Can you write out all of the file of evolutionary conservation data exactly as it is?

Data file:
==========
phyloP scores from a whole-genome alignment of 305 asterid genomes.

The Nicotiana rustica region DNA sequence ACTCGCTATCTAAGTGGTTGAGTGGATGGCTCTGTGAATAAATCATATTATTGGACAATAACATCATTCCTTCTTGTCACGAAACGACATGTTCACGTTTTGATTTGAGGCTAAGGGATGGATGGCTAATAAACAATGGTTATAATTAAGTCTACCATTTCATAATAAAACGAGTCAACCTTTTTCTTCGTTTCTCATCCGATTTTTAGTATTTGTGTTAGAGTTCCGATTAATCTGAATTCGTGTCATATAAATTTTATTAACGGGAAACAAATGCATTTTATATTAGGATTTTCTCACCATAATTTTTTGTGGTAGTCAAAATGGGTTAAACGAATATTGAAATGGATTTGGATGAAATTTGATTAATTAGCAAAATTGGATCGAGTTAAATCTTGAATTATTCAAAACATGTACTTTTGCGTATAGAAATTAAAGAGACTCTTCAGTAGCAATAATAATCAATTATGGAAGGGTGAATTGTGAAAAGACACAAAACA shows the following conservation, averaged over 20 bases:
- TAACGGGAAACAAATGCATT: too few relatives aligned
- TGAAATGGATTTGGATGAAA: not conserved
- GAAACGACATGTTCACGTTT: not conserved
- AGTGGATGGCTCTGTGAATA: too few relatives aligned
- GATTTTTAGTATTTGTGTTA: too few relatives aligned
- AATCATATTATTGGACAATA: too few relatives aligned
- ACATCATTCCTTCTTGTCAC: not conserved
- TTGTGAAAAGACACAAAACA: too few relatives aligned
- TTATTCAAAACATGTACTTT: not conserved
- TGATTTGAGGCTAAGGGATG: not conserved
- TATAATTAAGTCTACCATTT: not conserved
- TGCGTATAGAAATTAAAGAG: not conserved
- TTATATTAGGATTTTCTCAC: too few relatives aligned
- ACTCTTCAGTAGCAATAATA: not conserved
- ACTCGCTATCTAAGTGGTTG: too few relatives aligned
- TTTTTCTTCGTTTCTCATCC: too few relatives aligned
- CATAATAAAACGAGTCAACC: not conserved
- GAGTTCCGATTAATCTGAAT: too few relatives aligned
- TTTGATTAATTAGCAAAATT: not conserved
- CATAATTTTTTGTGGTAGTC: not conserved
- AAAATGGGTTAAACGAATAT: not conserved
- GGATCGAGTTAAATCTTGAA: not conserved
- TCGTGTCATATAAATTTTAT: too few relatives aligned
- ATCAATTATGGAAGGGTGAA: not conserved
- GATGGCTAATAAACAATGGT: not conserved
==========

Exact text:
phyloP scores from a whole-genome alignment of 305 asterid genomes.

The Nicotiana rustica region DNA sequence ACTCGCTATCTAAGTGGTTGAGTGGATGGCTCTGTGAATAAATCATATTATTGGACAATAACATCATTCCTTCTTGTCACGAAACGACATGTTCACGTTTTGATTTGAGGCTAAGGGATGGATGGCTAATAAACAATGGTTATAATTAAGTCTACCATTTCATAATAAAACGAGTCAACCTTTTTCTTCGTTTCTCATCCGATTTTTAGTATTTGTGTTAGAGTTCCGATTAATCTGAATTCGTGTCATATAAATTTTATTAACGGGAAACAAATGCATTTTATATTAGGATTTTCTCACCATAATTTTTTGTGGTAGTCAAAATGGGTTAAACGAATATTGAAATGGATTTGGATGAAATTTGATTAATTAGCAAAATTGGATCGAGTTAAATCTTGAATTATTCAAAACATGTACTTTTGCGTATAGAAATTAAAGAGACTCTTCAGTAGCAATAATAATCAATTATGGAAGGGTGAATTGTGAAAAGACACAAAACA shows the following conservation, averaged over 20 bases:
- TAACGGGAAACAAATGCATT: too few relatives aligned
- TGAAATGGATTTGGATGAAA: not conserved
- GAAACGACATGTTCACGTTT: not conserved
- AGTGGATGGCTCTGTGAATA: too few relatives aligned
- GATTTTTAGTATTTGTGTTA: too few relatives aligned
- AATCATATTATTGGACAATA: too few relatives aligned
- ACATCATTCCTTCTTGTCAC: not conserved
- TTGTGAAAAGACACAAAACA: too few relatives aligned
- TTATTCAAAACATGTACTTT: not conserved
- TGATTTGAGGCTAAGGGATG: not conserved
- TATAATTAAGTCTACCATTT: not conserved
- TGCGTATAGAAATTAAAGAG: not conserved
- TTATATTAGGATTTTCTCAC: too few relatives aligned
- ACTCTTCAGTAGCAATAATA: not conserved
- ACTCGCTATCTAAGTGGTTG: too few relatives aligned
- TTTTTCTTCGTTTCTCATCC: too few relatives aligned
- CATAATAAAACGAGTCAACC: not conserved
- GAGTTCCGATTAATCTGAAT: too few relatives aligned
- TTTGATTAATTAGCAAAATT: not conserved
- CATAATTTTTTGTGGTAGTC: not conserved
- AAAATGGGTTAAACGAATAT: not conserved
- GGATCGAGTTAAATCTTGAA: not conserved
- TCGTGTCATATAAATTTTAT: too few relatives aligned
- ATCAATTATGGAAGGGTGAA: not conserved
- GATGGCTAATAAACAATGGT: not conserved